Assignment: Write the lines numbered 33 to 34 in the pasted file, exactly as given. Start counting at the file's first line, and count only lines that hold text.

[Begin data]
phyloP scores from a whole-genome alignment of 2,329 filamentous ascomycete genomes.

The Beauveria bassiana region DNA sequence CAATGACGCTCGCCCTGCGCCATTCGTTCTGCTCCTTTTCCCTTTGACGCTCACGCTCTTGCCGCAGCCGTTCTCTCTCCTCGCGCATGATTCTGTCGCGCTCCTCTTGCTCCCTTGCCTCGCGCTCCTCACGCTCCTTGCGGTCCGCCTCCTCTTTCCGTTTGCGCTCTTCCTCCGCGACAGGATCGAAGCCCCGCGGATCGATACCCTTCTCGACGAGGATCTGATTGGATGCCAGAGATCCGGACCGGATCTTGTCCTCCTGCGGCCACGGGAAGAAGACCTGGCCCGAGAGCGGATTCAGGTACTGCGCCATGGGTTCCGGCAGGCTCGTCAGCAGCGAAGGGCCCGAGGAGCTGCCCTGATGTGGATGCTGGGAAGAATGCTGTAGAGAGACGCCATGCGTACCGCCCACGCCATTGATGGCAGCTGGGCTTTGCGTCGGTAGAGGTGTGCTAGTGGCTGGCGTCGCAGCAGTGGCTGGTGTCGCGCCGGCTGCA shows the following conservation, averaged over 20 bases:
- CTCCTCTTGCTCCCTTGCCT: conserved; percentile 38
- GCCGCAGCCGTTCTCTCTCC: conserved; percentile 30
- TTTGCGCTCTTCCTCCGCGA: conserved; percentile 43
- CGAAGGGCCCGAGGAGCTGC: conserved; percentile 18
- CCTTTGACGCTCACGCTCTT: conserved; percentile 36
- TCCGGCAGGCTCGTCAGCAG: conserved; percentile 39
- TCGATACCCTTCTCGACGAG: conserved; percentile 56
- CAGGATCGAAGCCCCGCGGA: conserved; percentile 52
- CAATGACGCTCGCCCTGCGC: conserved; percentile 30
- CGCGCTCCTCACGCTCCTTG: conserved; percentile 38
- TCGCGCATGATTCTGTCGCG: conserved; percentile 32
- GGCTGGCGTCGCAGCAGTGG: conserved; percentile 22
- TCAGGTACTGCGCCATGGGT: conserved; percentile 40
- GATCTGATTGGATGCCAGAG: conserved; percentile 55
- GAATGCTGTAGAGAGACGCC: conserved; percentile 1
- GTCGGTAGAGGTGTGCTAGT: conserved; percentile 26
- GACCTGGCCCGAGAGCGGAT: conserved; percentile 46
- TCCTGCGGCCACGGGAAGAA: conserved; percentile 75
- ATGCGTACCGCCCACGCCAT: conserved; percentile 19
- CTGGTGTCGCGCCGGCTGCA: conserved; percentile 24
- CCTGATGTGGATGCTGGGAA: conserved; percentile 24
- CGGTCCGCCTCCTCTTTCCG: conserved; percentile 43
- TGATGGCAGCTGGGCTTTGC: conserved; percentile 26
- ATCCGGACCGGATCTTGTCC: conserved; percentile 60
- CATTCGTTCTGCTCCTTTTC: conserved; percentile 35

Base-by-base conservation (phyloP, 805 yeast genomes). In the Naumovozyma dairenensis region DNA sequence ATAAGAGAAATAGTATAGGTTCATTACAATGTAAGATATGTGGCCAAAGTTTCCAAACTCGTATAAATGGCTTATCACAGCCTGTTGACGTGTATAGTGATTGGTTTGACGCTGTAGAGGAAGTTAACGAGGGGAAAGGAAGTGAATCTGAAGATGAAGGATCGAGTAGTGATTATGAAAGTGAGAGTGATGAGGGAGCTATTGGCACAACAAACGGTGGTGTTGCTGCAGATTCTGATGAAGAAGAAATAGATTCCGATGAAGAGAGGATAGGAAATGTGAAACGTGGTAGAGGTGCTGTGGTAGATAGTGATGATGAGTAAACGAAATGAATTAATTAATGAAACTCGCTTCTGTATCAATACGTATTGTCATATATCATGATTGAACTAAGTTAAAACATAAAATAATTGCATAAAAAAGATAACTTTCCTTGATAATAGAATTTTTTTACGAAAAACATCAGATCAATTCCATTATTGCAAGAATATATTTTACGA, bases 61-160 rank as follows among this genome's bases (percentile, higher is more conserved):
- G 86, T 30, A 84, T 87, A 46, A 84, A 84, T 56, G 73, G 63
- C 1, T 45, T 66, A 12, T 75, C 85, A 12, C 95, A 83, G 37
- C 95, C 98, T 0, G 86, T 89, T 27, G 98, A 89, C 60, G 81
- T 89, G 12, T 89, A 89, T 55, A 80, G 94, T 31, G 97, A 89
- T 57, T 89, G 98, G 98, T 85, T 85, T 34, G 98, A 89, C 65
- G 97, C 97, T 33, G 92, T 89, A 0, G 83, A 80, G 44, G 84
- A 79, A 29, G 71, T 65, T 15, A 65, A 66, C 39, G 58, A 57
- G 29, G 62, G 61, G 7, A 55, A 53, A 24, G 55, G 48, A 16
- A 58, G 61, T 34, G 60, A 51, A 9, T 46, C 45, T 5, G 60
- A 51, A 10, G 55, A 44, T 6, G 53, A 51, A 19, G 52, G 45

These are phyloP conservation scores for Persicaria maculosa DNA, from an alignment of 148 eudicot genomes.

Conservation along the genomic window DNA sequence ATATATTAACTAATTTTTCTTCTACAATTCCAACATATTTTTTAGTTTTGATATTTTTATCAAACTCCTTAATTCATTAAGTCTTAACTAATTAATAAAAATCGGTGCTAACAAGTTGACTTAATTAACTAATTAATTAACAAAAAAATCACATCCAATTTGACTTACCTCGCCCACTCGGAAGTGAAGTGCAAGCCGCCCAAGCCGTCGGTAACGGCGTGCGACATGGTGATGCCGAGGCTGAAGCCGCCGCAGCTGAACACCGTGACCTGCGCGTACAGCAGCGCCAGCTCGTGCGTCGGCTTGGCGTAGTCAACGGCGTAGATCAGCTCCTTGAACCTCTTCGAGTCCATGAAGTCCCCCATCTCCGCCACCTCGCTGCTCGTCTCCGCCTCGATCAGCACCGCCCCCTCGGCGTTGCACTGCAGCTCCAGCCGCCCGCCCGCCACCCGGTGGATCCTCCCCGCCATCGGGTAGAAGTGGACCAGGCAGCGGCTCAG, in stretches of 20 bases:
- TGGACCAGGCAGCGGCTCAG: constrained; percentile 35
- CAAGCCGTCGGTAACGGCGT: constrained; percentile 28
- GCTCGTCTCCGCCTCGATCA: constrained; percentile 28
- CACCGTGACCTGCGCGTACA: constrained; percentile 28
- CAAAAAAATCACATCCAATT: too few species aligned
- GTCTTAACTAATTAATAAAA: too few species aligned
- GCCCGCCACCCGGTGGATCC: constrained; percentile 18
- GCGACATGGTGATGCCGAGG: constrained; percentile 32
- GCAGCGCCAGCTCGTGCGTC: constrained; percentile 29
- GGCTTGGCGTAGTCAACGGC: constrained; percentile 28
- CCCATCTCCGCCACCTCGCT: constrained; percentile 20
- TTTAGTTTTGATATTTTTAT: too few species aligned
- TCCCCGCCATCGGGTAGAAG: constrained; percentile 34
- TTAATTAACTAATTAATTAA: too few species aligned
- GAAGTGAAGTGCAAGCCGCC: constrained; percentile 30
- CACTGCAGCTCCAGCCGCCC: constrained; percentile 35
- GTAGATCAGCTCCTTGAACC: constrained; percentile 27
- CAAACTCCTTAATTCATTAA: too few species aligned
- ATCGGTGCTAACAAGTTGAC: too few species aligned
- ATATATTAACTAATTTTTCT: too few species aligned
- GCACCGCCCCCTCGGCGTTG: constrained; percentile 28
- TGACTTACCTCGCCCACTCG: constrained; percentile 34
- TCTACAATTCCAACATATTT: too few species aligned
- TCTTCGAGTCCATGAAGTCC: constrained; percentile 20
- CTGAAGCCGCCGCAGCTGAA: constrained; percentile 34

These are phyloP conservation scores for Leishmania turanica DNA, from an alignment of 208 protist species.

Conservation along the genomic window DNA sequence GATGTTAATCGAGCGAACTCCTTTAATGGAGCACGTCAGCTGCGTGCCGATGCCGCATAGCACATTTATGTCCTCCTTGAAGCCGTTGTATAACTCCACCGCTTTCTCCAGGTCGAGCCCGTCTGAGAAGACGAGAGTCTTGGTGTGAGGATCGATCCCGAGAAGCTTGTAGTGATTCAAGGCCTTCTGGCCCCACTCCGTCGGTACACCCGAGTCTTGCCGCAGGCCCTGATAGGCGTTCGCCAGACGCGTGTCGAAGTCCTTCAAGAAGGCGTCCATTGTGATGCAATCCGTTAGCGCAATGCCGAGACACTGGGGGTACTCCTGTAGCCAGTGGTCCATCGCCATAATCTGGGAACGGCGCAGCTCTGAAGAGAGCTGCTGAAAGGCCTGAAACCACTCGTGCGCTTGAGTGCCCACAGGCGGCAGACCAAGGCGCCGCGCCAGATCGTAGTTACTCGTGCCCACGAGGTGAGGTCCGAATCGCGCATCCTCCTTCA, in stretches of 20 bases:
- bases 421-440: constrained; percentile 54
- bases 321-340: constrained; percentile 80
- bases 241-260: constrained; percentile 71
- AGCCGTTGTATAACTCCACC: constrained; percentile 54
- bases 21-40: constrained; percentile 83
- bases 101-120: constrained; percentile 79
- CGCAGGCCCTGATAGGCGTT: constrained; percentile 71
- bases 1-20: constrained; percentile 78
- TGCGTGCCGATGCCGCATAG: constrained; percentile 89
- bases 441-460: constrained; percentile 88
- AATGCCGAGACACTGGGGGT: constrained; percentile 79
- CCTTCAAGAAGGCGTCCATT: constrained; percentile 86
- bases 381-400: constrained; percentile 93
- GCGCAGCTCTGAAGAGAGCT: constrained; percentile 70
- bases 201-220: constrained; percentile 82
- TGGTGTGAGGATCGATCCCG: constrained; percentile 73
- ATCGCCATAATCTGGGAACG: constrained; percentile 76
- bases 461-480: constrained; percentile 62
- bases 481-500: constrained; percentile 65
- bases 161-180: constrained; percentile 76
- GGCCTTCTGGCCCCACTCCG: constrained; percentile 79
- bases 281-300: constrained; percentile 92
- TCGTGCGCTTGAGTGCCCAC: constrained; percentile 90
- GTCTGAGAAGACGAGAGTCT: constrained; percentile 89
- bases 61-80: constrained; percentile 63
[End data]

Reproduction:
- T 57, T 89, G 98, G 98, T 85, T 85, T 34, G 98, A 89, C 65
- G 97, C 97, T 33, G 92, T 89, A 0, G 83, A 80, G 44, G 84